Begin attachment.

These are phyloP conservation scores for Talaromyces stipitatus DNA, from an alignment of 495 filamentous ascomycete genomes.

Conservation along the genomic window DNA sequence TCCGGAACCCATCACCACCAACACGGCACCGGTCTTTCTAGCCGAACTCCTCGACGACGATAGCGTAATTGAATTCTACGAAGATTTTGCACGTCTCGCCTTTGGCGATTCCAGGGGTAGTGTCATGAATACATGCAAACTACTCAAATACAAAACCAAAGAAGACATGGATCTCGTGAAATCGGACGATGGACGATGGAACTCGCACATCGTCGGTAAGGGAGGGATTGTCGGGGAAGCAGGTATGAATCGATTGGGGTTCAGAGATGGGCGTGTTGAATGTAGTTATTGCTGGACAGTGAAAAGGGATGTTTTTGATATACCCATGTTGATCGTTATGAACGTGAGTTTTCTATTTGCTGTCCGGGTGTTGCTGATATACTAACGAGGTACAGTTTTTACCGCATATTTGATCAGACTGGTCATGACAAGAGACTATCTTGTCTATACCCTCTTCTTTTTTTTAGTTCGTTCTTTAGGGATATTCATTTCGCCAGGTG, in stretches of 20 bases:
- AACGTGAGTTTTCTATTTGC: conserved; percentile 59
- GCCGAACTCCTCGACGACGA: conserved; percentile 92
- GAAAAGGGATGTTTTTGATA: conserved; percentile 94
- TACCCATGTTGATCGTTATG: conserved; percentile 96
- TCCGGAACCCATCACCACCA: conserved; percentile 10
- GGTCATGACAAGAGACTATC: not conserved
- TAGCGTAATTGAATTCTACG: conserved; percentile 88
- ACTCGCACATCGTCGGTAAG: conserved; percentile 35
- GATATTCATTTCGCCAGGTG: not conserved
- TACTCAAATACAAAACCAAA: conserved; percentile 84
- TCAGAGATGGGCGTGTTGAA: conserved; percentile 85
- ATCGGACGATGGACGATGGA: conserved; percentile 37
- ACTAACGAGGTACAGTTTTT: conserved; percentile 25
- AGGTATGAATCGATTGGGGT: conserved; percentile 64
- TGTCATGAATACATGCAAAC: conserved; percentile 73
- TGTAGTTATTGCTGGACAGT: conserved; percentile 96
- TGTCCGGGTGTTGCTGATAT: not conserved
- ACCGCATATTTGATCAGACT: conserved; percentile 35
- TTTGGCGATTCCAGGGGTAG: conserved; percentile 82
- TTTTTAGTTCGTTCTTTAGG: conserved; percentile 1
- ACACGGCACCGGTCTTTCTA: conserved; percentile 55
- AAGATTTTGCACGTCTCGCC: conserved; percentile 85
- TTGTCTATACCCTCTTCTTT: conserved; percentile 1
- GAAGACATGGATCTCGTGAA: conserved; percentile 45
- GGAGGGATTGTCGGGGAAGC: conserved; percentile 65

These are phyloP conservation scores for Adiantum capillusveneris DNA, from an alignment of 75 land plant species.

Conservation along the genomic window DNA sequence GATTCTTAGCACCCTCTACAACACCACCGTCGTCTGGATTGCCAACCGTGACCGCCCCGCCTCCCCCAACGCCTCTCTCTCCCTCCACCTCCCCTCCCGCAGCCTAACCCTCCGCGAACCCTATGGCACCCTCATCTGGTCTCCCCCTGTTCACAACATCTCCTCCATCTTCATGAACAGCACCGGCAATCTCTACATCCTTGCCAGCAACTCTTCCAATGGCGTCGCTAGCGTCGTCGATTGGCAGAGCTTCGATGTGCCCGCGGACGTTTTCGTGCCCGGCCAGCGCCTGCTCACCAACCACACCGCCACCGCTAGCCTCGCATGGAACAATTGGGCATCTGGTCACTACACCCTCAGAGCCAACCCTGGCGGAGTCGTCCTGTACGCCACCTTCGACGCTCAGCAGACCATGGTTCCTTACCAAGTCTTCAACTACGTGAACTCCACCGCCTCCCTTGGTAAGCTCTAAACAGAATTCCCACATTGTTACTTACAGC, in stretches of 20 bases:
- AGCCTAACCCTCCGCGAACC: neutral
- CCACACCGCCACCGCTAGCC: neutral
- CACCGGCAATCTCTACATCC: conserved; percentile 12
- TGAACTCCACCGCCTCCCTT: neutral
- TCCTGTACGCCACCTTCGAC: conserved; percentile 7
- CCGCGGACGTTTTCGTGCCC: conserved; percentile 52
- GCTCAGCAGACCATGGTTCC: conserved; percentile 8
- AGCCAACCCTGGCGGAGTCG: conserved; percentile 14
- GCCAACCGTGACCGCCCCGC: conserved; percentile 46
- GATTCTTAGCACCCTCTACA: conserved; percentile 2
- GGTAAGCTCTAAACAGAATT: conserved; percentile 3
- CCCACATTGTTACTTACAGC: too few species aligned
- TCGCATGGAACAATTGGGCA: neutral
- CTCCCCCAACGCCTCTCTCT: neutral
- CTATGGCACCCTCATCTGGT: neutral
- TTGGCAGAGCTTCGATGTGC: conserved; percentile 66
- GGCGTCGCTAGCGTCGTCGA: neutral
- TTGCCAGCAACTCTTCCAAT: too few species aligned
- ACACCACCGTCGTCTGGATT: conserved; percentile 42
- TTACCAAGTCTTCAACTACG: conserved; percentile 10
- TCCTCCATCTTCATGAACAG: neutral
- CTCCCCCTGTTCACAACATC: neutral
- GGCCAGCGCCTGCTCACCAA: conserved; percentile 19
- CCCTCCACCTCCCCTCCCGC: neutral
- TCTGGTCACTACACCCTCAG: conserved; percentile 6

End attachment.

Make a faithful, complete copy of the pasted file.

These are phyloP conservation scores for Talaromyces stipitatus DNA, from an alignment of 495 filamentous ascomycete genomes.

Conservation along the genomic window DNA sequence TCCGGAACCCATCACCACCAACACGGCACCGGTCTTTCTAGCCGAACTCCTCGACGACGATAGCGTAATTGAATTCTACGAAGATTTTGCACGTCTCGCCTTTGGCGATTCCAGGGGTAGTGTCATGAATACATGCAAACTACTCAAATACAAAACCAAAGAAGACATGGATCTCGTGAAATCGGACGATGGACGATGGAACTCGCACATCGTCGGTAAGGGAGGGATTGTCGGGGAAGCAGGTATGAATCGATTGGGGTTCAGAGATGGGCGTGTTGAATGTAGTTATTGCTGGACAGTGAAAAGGGATGTTTTTGATATACCCATGTTGATCGTTATGAACGTGAGTTTTCTATTTGCTGTCCGGGTGTTGCTGATATACTAACGAGGTACAGTTTTTACCGCATATTTGATCAGACTGGTCATGACAAGAGACTATCTTGTCTATACCCTCTTCTTTTTTTTAGTTCGTTCTTTAGGGATATTCATTTCGCCAGGTG, in stretches of 20 bases:
- AACGTGAGTTTTCTATTTGC: conserved; percentile 59
- GCCGAACTCCTCGACGACGA: conserved; percentile 92
- GAAAAGGGATGTTTTTGATA: conserved; percentile 94
- TACCCATGTTGATCGTTATG: conserved; percentile 96
- TCCGGAACCCATCACCACCA: conserved; percentile 10
- GGTCATGACAAGAGACTATC: not conserved
- TAGCGTAATTGAATTCTACG: conserved; percentile 88
- ACTCGCACATCGTCGGTAAG: conserved; percentile 35
- GATATTCATTTCGCCAGGTG: not conserved
- TACTCAAATACAAAACCAAA: conserved; percentile 84
- TCAGAGATGGGCGTGTTGAA: conserved; percentile 85
- ATCGGACGATGGACGATGGA: conserved; percentile 37
- ACTAACGAGGTACAGTTTTT: conserved; percentile 25
- AGGTATGAATCGATTGGGGT: conserved; percentile 64
- TGTCATGAATACATGCAAAC: conserved; percentile 73
- TGTAGTTATTGCTGGACAGT: conserved; percentile 96
- TGTCCGGGTGTTGCTGATAT: not conserved
- ACCGCATATTTGATCAGACT: conserved; percentile 35
- TTTGGCGATTCCAGGGGTAG: conserved; percentile 82
- TTTTTAGTTCGTTCTTTAGG: conserved; percentile 1
- ACACGGCACCGGTCTTTCTA: conserved; percentile 55
- AAGATTTTGCACGTCTCGCC: conserved; percentile 85
- TTGTCTATACCCTCTTCTTT: conserved; percentile 1
- GAAGACATGGATCTCGTGAA: conserved; percentile 45
- GGAGGGATTGTCGGGGAAGC: conserved; percentile 65

These are phyloP conservation scores for Adiantum capillusveneris DNA, from an alignment of 75 land plant species.

Conservation along the genomic window DNA sequence GATTCTTAGCACCCTCTACAACACCACCGTCGTCTGGATTGCCAACCGTGACCGCCCCGCCTCCCCCAACGCCTCTCTCTCCCTCCACCTCCCCTCCCGCAGCCTAACCCTCCGCGAACCCTATGGCACCCTCATCTGGTCTCCCCCTGTTCACAACATCTCCTCCATCTTCATGAACAGCACCGGCAATCTCTACATCCTTGCCAGCAACTCTTCCAATGGCGTCGCTAGCGTCGTCGATTGGCAGAGCTTCGATGTGCCCGCGGACGTTTTCGTGCCCGGCCAGCGCCTGCTCACCAACCACACCGCCACCGCTAGCCTCGCATGGAACAATTGGGCATCTGGTCACTACACCCTCAGAGCCAACCCTGGCGGAGTCGTCCTGTACGCCACCTTCGACGCTCAGCAGACCATGGTTCCTTACCAAGTCTTCAACTACGTGAACTCCACCGCCTCCCTTGGTAAGCTCTAAACAGAATTCCCACATTGTTACTTACAGC, in stretches of 20 bases:
- AGCCTAACCCTCCGCGAACC: neutral
- CCACACCGCCACCGCTAGCC: neutral
- CACCGGCAATCTCTACATCC: conserved; percentile 12
- TGAACTCCACCGCCTCCCTT: neutral
- TCCTGTACGCCACCTTCGAC: conserved; percentile 7
- CCGCGGACGTTTTCGTGCCC: conserved; percentile 52
- GCTCAGCAGACCATGGTTCC: conserved; percentile 8
- AGCCAACCCTGGCGGAGTCG: conserved; percentile 14
- GCCAACCGTGACCGCCCCGC: conserved; percentile 46
- GATTCTTAGCACCCTCTACA: conserved; percentile 2
- GGTAAGCTCTAAACAGAATT: conserved; percentile 3
- CCCACATTGTTACTTACAGC: too few species aligned
- TCGCATGGAACAATTGGGCA: neutral
- CTCCCCCAACGCCTCTCTCT: neutral
- CTATGGCACCCTCATCTGGT: neutral
- TTGGCAGAGCTTCGATGTGC: conserved; percentile 66
- GGCGTCGCTAGCGTCGTCGA: neutral
- TTGCCAGCAACTCTTCCAAT: too few species aligned
- ACACCACCGTCGTCTGGATT: conserved; percentile 42
- TTACCAAGTCTTCAACTACG: conserved; percentile 10
- TCCTCCATCTTCATGAACAG: neutral
- CTCCCCCTGTTCACAACATC: neutral
- GGCCAGCGCCTGCTCACCAA: conserved; percentile 19
- CCCTCCACCTCCCCTCCCGC: neutral
- TCTGGTCACTACACCCTCAG: conserved; percentile 6